These Clues Tell You It's Time to Break Up With Your Bank

You don’t have to settle for high fees or lack of services when it comes to your bank.

Unhappy couple dislike house offer from realtor or architect, boyfriend and girlfriend buying first home together dissatisfied with option prepared by broker. fizkes / Shutterstock

Not all relationships last. Is now the time to consider ending things with your financial institution?

If so, you wouldn’t be alone in that decision.

According to a recent global survey from Accenture, “value for money” was the number one most important thing for people when it came to their bank in 2020, up from the fifth-most important thing in 2018.

Here are some of the most common issues to keep in mind when deciding whether to call it quits with your bank and move on to a new one.

High fees

Frustrated young Black couple going over bills and finances online
Rocketclips, Inc. / Shutterstock

High fees remain the top reason that Americans switch banks. A Novantas Research study determined that monthly or “nuisance” fees were the primary reason for people to switch banks in 2019, with 28% of respondents citing that as their main reason for switching, up from 24% just the year before.

And with more Americans relying on things like overdraft during the pandemic, those fees are mounting.

Overdraft fees, the largest component of banks’ service charges, rose 64% in the fourth quarter of 2020 to $2.32 billion

Overdraft fees hit a new record in 2020 to an average of $33.47, up 11 cents from 2019 and the twentieth such increase in 22 years.

Your bank may have additional charges for things like maintenance, failure to maintain a minimum balance, issuing paper statements and more.

The good news is there are alternatives out there that offer a no-fee checking account.

Not earning enough interest

pile money coins saving trend decrease for investment mutual fund finance and business
ITTIGallery / Shutterstock

One recent study found that approximately 96 million Americans have never switched banks, leaving some $42 billion in combined interest on the proverbial table each year.

You could earn a much higher annual percentage yield (APY) by taking your business elsewhere. You can set up a high-interest savings account that can earn you a better return on your money, as much as 0.4% APY

Shop around and compare rates. Check out what credit unions, online-only banks and smaller, locally-based banks are offering.

Rewards

Happy indian woman office worker feeling excitement raising fists celebrates career ladder promotion or reward.
fizkes / Shutterstock

Millennials are now the largest “generation group” in America, recently surpassing Baby Boomers.

And they know what they want when it comes to banking: Rewards.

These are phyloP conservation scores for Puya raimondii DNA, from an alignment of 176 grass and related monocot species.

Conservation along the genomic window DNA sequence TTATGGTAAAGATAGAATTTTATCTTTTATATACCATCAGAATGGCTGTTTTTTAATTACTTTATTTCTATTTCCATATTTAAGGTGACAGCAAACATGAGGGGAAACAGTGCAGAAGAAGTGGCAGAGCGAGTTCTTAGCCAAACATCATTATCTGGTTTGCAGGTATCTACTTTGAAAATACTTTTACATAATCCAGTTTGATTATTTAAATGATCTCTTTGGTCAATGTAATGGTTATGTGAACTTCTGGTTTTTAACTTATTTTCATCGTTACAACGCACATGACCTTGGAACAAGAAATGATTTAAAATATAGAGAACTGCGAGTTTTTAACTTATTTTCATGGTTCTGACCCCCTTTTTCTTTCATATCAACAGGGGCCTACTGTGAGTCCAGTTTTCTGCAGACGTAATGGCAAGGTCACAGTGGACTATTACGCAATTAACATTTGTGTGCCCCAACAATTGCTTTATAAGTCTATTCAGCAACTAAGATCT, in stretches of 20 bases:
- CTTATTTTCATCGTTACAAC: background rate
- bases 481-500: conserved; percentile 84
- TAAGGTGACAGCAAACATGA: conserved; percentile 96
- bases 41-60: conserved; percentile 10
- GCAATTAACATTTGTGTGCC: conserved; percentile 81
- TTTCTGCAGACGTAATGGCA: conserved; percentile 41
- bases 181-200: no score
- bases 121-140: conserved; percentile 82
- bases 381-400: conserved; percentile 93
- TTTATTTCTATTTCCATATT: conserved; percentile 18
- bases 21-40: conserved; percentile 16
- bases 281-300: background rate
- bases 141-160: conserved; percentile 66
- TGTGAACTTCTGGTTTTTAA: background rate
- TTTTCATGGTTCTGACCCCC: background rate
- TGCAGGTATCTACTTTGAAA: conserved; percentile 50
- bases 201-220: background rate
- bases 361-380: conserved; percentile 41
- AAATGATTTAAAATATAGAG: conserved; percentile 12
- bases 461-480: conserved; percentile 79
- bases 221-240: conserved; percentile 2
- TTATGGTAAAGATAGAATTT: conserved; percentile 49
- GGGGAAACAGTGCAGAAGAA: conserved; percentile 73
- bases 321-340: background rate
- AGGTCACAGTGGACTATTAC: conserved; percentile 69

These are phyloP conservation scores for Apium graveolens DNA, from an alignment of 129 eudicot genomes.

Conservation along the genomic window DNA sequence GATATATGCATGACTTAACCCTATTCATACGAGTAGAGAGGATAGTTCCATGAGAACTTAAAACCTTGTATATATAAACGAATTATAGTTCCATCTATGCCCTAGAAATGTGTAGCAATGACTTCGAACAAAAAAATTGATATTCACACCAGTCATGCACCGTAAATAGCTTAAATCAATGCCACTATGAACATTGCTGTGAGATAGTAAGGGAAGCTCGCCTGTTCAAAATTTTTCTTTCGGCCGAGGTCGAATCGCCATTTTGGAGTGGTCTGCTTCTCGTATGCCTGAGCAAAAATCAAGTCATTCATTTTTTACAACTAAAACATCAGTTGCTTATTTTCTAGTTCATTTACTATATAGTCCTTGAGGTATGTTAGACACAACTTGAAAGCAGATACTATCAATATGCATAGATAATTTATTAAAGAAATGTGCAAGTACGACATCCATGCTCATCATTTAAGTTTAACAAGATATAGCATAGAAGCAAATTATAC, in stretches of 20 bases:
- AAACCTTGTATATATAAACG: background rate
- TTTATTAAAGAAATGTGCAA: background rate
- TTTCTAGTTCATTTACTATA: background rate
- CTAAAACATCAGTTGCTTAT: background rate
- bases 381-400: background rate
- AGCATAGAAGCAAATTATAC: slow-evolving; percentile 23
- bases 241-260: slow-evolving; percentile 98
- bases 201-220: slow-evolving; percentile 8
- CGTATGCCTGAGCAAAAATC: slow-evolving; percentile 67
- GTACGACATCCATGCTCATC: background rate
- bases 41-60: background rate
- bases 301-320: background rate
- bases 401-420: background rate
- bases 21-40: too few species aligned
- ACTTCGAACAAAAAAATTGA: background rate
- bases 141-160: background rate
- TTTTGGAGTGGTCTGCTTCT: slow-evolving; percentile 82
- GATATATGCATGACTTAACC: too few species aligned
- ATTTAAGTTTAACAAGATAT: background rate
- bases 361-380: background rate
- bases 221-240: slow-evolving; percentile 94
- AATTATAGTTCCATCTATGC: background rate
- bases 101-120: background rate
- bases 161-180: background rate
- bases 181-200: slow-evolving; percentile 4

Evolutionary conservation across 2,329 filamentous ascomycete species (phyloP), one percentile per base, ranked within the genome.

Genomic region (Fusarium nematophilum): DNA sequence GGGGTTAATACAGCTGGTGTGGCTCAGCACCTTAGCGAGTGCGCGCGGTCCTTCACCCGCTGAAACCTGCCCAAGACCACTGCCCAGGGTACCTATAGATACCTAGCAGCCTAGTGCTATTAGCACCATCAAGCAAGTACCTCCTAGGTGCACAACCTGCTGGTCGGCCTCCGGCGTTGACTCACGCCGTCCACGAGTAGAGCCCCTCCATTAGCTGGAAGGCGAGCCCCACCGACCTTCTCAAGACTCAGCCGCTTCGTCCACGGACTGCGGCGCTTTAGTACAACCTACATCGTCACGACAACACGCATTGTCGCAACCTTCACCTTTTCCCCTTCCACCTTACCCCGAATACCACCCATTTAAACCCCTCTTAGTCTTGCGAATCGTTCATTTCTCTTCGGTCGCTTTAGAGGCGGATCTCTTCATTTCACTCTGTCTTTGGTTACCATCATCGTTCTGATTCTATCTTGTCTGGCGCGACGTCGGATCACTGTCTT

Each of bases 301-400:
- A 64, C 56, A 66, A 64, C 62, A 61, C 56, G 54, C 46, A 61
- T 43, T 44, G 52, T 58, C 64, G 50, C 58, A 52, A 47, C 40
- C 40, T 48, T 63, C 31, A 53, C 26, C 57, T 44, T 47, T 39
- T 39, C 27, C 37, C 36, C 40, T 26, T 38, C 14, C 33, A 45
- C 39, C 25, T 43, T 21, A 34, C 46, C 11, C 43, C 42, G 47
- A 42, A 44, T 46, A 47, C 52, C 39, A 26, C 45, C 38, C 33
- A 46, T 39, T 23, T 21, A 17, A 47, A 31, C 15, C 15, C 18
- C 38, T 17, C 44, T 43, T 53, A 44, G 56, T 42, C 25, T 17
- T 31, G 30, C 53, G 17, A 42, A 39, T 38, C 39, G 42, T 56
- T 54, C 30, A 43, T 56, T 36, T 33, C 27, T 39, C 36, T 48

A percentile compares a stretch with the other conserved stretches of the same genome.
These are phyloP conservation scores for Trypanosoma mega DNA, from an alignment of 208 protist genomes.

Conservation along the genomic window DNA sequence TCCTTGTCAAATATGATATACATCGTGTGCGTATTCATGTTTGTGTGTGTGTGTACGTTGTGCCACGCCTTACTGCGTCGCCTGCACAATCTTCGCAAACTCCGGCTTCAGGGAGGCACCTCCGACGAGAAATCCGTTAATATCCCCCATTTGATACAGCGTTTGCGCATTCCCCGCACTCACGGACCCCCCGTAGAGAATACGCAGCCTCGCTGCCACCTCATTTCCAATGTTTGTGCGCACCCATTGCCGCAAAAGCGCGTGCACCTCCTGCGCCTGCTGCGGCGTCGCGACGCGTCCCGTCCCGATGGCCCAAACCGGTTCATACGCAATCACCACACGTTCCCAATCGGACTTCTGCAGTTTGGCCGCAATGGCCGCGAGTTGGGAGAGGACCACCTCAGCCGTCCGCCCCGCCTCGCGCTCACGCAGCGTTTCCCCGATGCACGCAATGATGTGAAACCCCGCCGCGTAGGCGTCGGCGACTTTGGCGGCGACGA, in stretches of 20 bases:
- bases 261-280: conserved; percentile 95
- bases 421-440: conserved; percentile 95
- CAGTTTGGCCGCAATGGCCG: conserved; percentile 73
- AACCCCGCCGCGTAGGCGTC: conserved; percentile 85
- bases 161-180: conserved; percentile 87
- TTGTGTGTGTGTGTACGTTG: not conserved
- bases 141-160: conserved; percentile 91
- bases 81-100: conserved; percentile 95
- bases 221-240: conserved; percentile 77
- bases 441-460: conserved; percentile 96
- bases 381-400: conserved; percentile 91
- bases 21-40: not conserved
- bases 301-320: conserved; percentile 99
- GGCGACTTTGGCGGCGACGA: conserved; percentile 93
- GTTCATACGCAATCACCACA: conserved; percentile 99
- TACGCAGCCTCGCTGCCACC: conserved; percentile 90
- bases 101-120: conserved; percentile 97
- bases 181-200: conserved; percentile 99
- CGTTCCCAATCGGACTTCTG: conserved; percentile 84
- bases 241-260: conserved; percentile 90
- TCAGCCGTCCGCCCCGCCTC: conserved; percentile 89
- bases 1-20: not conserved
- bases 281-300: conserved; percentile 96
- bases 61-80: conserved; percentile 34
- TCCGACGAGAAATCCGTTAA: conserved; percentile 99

A 2019 Kasasa/Nielsen poll found that 83% of millennials would switch banks for more or better rewards such as cash back on purchases, high interest rates on checking accounts or refundable ATM fees.

Luckily, banks are offering a greater range of products to keep existing customers or attract new ones. If your current bank isn’t cutting it, consider a high-yield checking account to earn rewards and additional perks.

Trust issues

Depressed woman sharing her issues with a counselor during psychotherapy session. Copy space.
Drazen Zigic / Shutterstock

Managing your money is a relationship that requires trust. But unfortunately the number of Americans who trust their bank is shrinking.

Trust in banks was already trending downwards before COVID-19 hit, and the pandemic has only served to further erode that trust.

According to a recent study from Accenture, only 29% of respondents said they trusted their bank to look after their financial wellbeing in the long term. That’s down from 43% just two years earlier.

With the string of high-profile data breaches hitting big companies over the past several years, it’s more important than ever that you shield yourself from identity fraud. There are ways to protect yourself in case your data is compromised in a similar breach.

And if you don’t feel completely comfortable with your bank after a security breach, make a switch to one you feel more confident in.

Online options

Digital communication lifestyle blog writer person using mobile smart device, or woman user typing on computer laptop working online via wireless internet technology, work from home
Chinnapong / Shutterstock

Even before the pandemic, banks were moving more and more of their services online. Plenty of Americans did more online banking in 2020 than before — many for the first time — out of necessity as much as anything.

But as millennials and Gen Z continue to become the dominant consumer force, their higher comfort level with doing business online is shaping the banking industry.

The Novantas study found that people who switch banks are doing so increasingly because of online and mobile options. The survey found 33% of respondents cited strong online/mobile banking options as a reason for choosing a primary bank in 2019, up from 26% in 2017.

This trend has seen the rise of neobanks, which take a tech-focused approach to banking. They generally eschew brick-and-mortar locations (and the overhead that entails) for online-only services.

These institutions are able to offer things that traditional banks don’t, like all-digital money market accounts with higher APY and high-interest savings accounts with no monthly fees.

If you’re satisfied with your current bank’s fees and practices but are interested in more financial advice than what you’re currently getting, there are financial planning services available to help, whether you’re planning for your family’s future or for a comfortable retirement.